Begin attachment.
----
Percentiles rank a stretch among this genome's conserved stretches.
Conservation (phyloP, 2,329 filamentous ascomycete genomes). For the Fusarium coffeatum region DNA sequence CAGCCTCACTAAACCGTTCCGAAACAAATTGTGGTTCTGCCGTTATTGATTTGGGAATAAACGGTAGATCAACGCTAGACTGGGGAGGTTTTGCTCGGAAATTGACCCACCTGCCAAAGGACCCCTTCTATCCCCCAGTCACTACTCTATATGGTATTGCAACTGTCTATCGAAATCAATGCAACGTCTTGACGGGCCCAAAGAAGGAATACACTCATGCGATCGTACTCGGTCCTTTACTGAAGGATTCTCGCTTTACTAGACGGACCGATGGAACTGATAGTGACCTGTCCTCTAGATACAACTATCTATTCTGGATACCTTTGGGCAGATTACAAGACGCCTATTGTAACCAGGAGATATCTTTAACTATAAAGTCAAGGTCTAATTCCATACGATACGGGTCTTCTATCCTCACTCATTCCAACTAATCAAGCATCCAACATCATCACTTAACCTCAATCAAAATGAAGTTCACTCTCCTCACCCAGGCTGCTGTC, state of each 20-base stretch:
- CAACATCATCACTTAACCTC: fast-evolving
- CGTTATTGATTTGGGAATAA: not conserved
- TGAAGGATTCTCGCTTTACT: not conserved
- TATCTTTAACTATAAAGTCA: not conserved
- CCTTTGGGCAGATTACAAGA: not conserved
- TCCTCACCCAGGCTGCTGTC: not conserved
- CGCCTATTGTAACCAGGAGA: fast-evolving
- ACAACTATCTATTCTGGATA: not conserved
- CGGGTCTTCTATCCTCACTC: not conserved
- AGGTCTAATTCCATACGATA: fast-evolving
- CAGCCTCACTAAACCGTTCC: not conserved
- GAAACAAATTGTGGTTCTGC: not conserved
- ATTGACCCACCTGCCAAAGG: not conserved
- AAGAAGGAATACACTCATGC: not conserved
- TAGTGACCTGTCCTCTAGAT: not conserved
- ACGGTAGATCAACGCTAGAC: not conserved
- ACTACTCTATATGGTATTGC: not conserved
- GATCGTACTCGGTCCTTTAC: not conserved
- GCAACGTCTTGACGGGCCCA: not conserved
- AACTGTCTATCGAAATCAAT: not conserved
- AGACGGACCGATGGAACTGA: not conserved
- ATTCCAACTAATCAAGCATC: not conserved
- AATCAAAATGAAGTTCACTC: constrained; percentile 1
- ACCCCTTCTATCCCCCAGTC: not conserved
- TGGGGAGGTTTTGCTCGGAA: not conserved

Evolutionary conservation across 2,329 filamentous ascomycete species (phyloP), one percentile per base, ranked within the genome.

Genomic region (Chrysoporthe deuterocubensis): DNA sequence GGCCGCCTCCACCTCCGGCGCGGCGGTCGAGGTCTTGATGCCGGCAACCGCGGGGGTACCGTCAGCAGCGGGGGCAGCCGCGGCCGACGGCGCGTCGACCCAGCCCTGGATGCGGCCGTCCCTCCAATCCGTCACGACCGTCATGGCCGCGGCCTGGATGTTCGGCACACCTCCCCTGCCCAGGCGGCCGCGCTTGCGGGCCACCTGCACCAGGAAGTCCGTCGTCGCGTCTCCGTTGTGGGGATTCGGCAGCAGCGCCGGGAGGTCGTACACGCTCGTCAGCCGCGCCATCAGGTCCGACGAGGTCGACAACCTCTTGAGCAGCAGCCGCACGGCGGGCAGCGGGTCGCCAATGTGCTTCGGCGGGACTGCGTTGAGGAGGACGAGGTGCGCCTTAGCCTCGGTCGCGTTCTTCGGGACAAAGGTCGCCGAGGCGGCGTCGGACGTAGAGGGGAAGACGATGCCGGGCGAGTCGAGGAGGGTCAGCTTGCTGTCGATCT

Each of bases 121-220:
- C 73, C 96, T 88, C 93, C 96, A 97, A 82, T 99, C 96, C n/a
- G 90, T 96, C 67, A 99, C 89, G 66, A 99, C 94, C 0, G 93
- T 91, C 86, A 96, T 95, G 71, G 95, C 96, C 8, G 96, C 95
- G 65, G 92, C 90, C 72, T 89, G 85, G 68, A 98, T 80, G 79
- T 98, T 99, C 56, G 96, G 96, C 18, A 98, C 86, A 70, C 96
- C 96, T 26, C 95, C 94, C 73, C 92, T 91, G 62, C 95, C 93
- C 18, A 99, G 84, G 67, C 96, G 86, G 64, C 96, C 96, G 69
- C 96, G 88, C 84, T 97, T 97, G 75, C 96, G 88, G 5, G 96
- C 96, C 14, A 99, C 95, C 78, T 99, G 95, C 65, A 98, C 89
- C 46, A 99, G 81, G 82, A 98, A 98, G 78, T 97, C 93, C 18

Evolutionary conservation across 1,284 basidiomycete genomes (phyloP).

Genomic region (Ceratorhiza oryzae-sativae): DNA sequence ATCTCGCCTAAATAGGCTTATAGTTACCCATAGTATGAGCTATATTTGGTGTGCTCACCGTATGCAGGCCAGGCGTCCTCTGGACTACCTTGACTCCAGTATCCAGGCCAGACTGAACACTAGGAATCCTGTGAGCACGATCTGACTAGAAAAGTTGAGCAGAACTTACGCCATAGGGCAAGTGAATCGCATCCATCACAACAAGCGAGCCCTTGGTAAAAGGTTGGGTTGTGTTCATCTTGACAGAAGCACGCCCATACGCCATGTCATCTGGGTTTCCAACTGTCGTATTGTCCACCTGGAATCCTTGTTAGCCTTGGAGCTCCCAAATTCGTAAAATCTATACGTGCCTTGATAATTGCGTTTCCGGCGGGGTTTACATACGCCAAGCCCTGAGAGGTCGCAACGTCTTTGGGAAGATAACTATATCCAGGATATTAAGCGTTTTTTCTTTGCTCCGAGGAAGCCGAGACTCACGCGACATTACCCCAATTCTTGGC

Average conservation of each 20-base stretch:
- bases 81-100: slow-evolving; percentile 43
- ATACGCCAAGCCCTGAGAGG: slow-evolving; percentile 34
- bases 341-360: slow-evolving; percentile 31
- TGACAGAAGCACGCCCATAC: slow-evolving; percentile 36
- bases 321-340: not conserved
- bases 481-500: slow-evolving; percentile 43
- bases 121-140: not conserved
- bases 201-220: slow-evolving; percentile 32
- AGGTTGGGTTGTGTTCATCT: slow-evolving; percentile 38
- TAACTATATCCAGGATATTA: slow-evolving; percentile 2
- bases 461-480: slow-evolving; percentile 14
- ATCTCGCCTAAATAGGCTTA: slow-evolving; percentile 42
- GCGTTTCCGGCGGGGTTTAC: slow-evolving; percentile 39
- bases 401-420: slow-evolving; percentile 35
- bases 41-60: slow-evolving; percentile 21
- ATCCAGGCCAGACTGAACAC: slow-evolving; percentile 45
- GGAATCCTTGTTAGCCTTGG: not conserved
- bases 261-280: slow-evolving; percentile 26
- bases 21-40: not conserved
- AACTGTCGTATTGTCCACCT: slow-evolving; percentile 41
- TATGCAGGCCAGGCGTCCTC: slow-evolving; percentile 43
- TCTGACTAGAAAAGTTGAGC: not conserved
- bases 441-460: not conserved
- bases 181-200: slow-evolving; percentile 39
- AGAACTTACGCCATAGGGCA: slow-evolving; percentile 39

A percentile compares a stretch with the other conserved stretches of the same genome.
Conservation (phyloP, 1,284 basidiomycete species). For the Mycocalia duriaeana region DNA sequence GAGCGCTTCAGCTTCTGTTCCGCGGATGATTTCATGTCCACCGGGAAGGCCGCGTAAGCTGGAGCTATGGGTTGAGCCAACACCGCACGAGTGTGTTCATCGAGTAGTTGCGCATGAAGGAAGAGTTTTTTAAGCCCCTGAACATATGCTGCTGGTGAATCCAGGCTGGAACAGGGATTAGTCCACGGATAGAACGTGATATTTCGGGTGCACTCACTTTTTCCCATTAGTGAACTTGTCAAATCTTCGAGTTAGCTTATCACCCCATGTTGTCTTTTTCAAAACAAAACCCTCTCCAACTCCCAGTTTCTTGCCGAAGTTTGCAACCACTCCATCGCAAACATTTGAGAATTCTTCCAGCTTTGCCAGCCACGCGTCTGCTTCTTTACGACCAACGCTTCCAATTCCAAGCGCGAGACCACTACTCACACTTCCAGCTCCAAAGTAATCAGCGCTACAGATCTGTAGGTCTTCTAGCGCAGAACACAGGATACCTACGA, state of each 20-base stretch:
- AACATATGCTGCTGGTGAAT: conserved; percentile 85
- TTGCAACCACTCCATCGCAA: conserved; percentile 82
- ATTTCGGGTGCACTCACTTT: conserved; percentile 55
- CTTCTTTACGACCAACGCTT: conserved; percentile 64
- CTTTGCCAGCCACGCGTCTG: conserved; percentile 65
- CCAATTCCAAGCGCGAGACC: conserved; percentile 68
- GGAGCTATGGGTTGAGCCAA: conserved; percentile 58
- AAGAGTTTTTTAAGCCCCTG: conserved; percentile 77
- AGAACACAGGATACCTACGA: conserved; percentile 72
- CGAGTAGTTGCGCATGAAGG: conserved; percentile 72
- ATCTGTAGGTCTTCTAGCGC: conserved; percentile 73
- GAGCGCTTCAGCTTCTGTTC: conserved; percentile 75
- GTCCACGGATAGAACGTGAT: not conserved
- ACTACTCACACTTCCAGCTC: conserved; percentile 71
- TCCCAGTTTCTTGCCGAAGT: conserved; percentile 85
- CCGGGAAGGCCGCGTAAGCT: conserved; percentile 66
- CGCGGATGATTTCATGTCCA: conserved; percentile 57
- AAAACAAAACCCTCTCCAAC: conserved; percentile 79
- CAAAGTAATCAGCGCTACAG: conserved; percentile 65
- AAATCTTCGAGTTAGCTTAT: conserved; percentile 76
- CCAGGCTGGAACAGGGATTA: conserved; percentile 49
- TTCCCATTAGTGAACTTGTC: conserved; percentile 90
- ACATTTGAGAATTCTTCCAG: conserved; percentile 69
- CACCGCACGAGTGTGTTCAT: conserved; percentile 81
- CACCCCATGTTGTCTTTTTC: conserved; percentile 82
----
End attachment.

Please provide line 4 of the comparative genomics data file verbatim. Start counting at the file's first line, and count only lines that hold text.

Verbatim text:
- CGTTATTGATTTGGGAATAA: not conserved